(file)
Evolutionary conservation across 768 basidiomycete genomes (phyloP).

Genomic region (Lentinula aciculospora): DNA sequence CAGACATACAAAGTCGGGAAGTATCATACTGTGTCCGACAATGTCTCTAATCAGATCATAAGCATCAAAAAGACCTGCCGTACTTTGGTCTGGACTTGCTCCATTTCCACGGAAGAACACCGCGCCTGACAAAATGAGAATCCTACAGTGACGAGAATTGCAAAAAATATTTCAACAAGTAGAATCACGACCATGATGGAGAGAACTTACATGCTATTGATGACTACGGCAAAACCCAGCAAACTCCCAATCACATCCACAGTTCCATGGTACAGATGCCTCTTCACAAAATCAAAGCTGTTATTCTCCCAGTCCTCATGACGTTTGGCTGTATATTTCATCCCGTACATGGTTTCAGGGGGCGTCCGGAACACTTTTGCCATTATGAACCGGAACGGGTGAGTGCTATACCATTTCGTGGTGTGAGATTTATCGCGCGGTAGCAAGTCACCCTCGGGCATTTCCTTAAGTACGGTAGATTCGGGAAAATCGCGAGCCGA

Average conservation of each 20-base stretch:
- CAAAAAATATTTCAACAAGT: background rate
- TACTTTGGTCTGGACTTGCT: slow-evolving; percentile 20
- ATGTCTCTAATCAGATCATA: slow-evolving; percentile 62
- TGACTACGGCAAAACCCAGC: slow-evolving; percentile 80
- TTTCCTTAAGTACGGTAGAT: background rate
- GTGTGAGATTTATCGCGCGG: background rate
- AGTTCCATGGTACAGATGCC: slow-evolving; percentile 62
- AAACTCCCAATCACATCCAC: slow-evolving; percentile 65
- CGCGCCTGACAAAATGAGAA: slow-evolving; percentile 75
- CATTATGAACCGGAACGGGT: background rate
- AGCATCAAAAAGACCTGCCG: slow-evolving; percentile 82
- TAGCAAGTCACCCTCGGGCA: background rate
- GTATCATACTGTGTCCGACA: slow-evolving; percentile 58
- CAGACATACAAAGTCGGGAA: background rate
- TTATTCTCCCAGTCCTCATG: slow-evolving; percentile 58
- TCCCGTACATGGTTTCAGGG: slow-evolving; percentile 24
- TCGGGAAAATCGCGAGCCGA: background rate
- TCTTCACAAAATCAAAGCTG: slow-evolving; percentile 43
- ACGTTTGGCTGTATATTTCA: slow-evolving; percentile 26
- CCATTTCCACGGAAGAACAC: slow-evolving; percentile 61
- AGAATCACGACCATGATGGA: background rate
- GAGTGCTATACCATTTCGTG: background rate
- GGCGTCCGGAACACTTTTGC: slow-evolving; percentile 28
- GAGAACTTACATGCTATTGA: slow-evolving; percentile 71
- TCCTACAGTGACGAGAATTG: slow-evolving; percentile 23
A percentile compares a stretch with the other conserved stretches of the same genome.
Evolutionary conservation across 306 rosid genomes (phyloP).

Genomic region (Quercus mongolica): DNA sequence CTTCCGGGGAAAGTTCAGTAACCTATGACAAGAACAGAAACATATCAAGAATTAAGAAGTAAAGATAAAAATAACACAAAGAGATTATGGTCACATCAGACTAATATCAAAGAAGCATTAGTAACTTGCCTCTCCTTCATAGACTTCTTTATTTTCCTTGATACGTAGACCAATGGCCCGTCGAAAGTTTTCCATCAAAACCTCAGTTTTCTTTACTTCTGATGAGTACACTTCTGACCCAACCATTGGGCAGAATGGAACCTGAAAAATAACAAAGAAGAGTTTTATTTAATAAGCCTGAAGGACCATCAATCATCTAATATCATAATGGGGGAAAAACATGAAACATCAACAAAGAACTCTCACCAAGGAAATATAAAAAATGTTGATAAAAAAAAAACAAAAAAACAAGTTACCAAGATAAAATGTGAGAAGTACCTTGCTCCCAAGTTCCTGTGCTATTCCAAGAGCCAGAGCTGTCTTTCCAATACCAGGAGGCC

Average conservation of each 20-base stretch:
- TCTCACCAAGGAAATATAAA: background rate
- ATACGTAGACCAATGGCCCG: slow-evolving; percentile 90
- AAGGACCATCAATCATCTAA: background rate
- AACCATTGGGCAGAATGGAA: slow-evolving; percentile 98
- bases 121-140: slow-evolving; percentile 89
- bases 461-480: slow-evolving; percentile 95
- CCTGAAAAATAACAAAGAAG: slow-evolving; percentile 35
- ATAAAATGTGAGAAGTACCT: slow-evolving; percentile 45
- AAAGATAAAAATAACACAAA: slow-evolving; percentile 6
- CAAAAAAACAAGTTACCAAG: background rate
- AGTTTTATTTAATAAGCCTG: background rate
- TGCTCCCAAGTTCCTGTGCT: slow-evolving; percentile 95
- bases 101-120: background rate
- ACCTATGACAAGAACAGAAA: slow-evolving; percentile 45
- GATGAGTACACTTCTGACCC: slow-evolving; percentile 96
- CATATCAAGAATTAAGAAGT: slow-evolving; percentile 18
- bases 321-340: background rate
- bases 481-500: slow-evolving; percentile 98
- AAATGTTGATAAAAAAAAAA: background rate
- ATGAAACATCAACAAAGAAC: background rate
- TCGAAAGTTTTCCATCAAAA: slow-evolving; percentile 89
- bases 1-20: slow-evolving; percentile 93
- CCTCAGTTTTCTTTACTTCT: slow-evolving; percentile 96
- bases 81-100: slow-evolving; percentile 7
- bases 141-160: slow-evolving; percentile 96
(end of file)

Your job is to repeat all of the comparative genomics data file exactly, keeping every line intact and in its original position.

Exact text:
Evolutionary conservation across 768 basidiomycete genomes (phyloP).

Genomic region (Lentinula aciculospora): DNA sequence CAGACATACAAAGTCGGGAAGTATCATACTGTGTCCGACAATGTCTCTAATCAGATCATAAGCATCAAAAAGACCTGCCGTACTTTGGTCTGGACTTGCTCCATTTCCACGGAAGAACACCGCGCCTGACAAAATGAGAATCCTACAGTGACGAGAATTGCAAAAAATATTTCAACAAGTAGAATCACGACCATGATGGAGAGAACTTACATGCTATTGATGACTACGGCAAAACCCAGCAAACTCCCAATCACATCCACAGTTCCATGGTACAGATGCCTCTTCACAAAATCAAAGCTGTTATTCTCCCAGTCCTCATGACGTTTGGCTGTATATTTCATCCCGTACATGGTTTCAGGGGGCGTCCGGAACACTTTTGCCATTATGAACCGGAACGGGTGAGTGCTATACCATTTCGTGGTGTGAGATTTATCGCGCGGTAGCAAGTCACCCTCGGGCATTTCCTTAAGTACGGTAGATTCGGGAAAATCGCGAGCCGA

Average conservation of each 20-base stretch:
- CAAAAAATATTTCAACAAGT: background rate
- TACTTTGGTCTGGACTTGCT: slow-evolving; percentile 20
- ATGTCTCTAATCAGATCATA: slow-evolving; percentile 62
- TGACTACGGCAAAACCCAGC: slow-evolving; percentile 80
- TTTCCTTAAGTACGGTAGAT: background rate
- GTGTGAGATTTATCGCGCGG: background rate
- AGTTCCATGGTACAGATGCC: slow-evolving; percentile 62
- AAACTCCCAATCACATCCAC: slow-evolving; percentile 65
- CGCGCCTGACAAAATGAGAA: slow-evolving; percentile 75
- CATTATGAACCGGAACGGGT: background rate
- AGCATCAAAAAGACCTGCCG: slow-evolving; percentile 82
- TAGCAAGTCACCCTCGGGCA: background rate
- GTATCATACTGTGTCCGACA: slow-evolving; percentile 58
- CAGACATACAAAGTCGGGAA: background rate
- TTATTCTCCCAGTCCTCATG: slow-evolving; percentile 58
- TCCCGTACATGGTTTCAGGG: slow-evolving; percentile 24
- TCGGGAAAATCGCGAGCCGA: background rate
- TCTTCACAAAATCAAAGCTG: slow-evolving; percentile 43
- ACGTTTGGCTGTATATTTCA: slow-evolving; percentile 26
- CCATTTCCACGGAAGAACAC: slow-evolving; percentile 61
- AGAATCACGACCATGATGGA: background rate
- GAGTGCTATACCATTTCGTG: background rate
- GGCGTCCGGAACACTTTTGC: slow-evolving; percentile 28
- GAGAACTTACATGCTATTGA: slow-evolving; percentile 71
- TCCTACAGTGACGAGAATTG: slow-evolving; percentile 23
A percentile compares a stretch with the other conserved stretches of the same genome.
Evolutionary conservation across 306 rosid genomes (phyloP).

Genomic region (Quercus mongolica): DNA sequence CTTCCGGGGAAAGTTCAGTAACCTATGACAAGAACAGAAACATATCAAGAATTAAGAAGTAAAGATAAAAATAACACAAAGAGATTATGGTCACATCAGACTAATATCAAAGAAGCATTAGTAACTTGCCTCTCCTTCATAGACTTCTTTATTTTCCTTGATACGTAGACCAATGGCCCGTCGAAAGTTTTCCATCAAAACCTCAGTTTTCTTTACTTCTGATGAGTACACTTCTGACCCAACCATTGGGCAGAATGGAACCTGAAAAATAACAAAGAAGAGTTTTATTTAATAAGCCTGAAGGACCATCAATCATCTAATATCATAATGGGGGAAAAACATGAAACATCAACAAAGAACTCTCACCAAGGAAATATAAAAAATGTTGATAAAAAAAAAACAAAAAAACAAGTTACCAAGATAAAATGTGAGAAGTACCTTGCTCCCAAGTTCCTGTGCTATTCCAAGAGCCAGAGCTGTCTTTCCAATACCAGGAGGCC

Average conservation of each 20-base stretch:
- TCTCACCAAGGAAATATAAA: background rate
- ATACGTAGACCAATGGCCCG: slow-evolving; percentile 90
- AAGGACCATCAATCATCTAA: background rate
- AACCATTGGGCAGAATGGAA: slow-evolving; percentile 98
- bases 121-140: slow-evolving; percentile 89
- bases 461-480: slow-evolving; percentile 95
- CCTGAAAAATAACAAAGAAG: slow-evolving; percentile 35
- ATAAAATGTGAGAAGTACCT: slow-evolving; percentile 45
- AAAGATAAAAATAACACAAA: slow-evolving; percentile 6
- CAAAAAAACAAGTTACCAAG: background rate
- AGTTTTATTTAATAAGCCTG: background rate
- TGCTCCCAAGTTCCTGTGCT: slow-evolving; percentile 95
- bases 101-120: background rate
- ACCTATGACAAGAACAGAAA: slow-evolving; percentile 45
- GATGAGTACACTTCTGACCC: slow-evolving; percentile 96
- CATATCAAGAATTAAGAAGT: slow-evolving; percentile 18
- bases 321-340: background rate
- bases 481-500: slow-evolving; percentile 98
- AAATGTTGATAAAAAAAAAA: background rate
- ATGAAACATCAACAAAGAAC: background rate
- TCGAAAGTTTTCCATCAAAA: slow-evolving; percentile 89
- bases 1-20: slow-evolving; percentile 93
- CCTCAGTTTTCTTTACTTCT: slow-evolving; percentile 96
- bases 81-100: slow-evolving; percentile 7
- bases 141-160: slow-evolving; percentile 96